Of course, I only used SYMBOLS as an example here, any word can be used as a prefix. For example, if a map have several TERRAIN sheets, like TERRAIN WATER and TERRAIN DIRT, then a drawing tool may be using the TERRAIN prefix.

The whole idea with this prefix option is to give the user control over where the symbols and tools go by simply picking an appropriate sheet beforehand. But if the user do not have an appropriate sheet picked, then the tool or symbol just goes to the default sheet for that tool. This ensures that you never accidentally place chairs below the floor because BACKGROUND was the selected sheet, but if you pick one of the legal sheets, according to the prefix, it will go there.

This has an impact on how you name your own sheets. For example, let us say you wanted a sheet for extra tall symbols (like columns) so you could set up a sheet called SYMBOLS TALL with an extra long shadow effect on it. Now, all you have to do to get standard symbols to go to that sheet is to set it active before placing symbols. On the other hand hand, if you had called it COLUMNS or TALL SYMBOLS or LONG SHADOWS you would have found that even if you made it active, the standard tools wouldn’t have used it for placing symbols, they would all have gone to SYMBOLS instead, because your custom sheets didn’t match the prefix. So as you can see, paying attention to the prefix makes your own custom sheets work all that much better because you don’t have to manually move everything to the new sheets after placing it. Naming the sheets correctly basically makes the tools work for you, not against you.

Do note that different symbols can use different prefixes, not all of them will always use just SYMBOLS. For example, maybe in a style with column symbols, the designer of those columns wanted them to only go to the SYMBOLS TALL sheet, so they set that as the prefix. That means that those symbols would never go to SYMBOLS LOW, because the SYMBOLS TALL prefix doesn’t match that. But maybe you wanted some extra tall symbols in your map, and then the appropriate name would be something like SYMBOLS TALL EXTRA. You see how that works? I make sure to keep the prefix, and append my additions after that. Because if I had called it SYMBOLS EXTRA TALL, it would obviously not match the prefix, so it wouldn’t be used by the tool.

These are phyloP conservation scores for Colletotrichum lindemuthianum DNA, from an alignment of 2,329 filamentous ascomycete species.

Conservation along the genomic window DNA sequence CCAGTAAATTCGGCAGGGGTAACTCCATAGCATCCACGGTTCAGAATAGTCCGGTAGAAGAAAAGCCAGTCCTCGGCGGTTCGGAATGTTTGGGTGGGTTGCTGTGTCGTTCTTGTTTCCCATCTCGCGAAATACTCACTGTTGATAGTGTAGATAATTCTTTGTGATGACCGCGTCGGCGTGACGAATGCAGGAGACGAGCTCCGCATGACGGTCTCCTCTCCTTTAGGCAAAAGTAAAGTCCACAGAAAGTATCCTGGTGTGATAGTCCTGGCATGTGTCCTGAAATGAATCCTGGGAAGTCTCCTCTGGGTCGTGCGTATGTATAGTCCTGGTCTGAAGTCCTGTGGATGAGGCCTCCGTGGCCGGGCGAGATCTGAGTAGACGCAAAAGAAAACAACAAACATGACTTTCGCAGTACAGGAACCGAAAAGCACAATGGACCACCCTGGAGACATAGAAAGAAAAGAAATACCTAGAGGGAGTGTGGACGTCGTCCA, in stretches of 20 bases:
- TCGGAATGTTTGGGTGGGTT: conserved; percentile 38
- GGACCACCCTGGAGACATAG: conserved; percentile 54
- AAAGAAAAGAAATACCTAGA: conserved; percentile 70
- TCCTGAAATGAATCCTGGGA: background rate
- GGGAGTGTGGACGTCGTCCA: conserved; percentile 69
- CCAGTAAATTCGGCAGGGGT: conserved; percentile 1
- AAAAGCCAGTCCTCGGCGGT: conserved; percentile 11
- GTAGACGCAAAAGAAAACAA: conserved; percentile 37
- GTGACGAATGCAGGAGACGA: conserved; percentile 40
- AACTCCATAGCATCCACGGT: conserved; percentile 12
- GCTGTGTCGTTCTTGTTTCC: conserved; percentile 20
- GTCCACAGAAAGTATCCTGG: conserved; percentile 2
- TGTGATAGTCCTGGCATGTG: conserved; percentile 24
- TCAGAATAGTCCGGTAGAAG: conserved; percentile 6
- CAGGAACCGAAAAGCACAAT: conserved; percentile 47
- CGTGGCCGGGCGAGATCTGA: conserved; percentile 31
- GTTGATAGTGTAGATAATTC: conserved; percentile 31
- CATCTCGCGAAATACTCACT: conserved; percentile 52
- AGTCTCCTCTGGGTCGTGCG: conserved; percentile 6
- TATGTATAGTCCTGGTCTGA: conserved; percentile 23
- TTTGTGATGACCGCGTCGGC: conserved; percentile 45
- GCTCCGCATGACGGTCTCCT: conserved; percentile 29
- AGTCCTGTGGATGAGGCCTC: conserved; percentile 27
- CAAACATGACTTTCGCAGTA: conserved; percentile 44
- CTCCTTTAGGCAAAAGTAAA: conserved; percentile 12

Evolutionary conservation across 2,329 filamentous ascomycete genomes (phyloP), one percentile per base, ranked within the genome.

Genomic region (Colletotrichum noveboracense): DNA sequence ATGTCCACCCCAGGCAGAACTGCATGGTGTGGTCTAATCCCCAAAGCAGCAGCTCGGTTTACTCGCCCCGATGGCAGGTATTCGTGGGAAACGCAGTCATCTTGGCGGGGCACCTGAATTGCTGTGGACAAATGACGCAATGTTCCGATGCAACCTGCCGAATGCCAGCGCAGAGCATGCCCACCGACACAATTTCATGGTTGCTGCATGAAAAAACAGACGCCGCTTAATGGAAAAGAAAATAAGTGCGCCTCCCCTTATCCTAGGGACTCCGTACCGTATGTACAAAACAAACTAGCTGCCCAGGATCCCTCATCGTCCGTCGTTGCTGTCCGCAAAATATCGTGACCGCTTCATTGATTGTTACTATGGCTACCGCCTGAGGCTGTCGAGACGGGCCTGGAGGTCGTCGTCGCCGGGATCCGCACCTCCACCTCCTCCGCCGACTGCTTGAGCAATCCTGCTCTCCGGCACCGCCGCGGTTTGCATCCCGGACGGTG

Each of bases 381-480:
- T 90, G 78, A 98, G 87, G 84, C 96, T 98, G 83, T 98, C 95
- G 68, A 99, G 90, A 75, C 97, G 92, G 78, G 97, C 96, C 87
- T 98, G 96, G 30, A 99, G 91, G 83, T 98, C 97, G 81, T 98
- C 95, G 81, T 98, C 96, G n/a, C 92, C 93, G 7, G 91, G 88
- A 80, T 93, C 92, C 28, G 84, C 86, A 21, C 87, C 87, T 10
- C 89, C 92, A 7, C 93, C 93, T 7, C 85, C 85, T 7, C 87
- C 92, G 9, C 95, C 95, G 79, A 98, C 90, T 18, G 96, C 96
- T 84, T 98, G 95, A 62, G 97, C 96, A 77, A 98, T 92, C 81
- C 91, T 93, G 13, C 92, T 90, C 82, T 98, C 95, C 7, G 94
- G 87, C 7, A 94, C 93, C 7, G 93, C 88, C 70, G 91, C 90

Also note that not all tools use a prefix. Some use an absolute sheet name to force the symbol or entity to go to that specific sheet regardless of the sheet picked by the user. Usually, there is a good reason for it (but sometimes it can also be an oversight by the designer of the style), but in any case, when a tool or symbol is set to NOT use a prefix, no matter of clever sheet naming will override this, you will either have to edit the tool itself, or more commonly, move the entity after it has been placed, for example by using Change Properties on it.


If you make or modify your symbols or drawing tools yourself, you may also wonder how to specify these prefixes. Basically, when you set the sheet for a symbol (the Force Sheet setting in the symbol properties) or a drawing tool (The sheet setting in the properties, either for the main entity, or the outline entity) you can place an asterisk after the sheet name. If there isn’t an asterisk there, it is treated as an absolute name, so if it just says SYMBOLS, the symbol will only go to the sheet named SYMBOLS and will never consider SYMBOLS LOW even if it is the active sheet, but if it instead says SYMBOLS* it is a prefix, meaning it follows the rules for prefixes as I explained them above. Note that the asterisk is not a generic wildcard. You cannot place it in the middle or beginning of the text, it has to appear at the end.

If you have questions regarding the content of this article, please use the ProFantasy forums. It can take a long time before comments on the blog gets noticed, especially for older articles. The forums on the other hand, I frequent daily.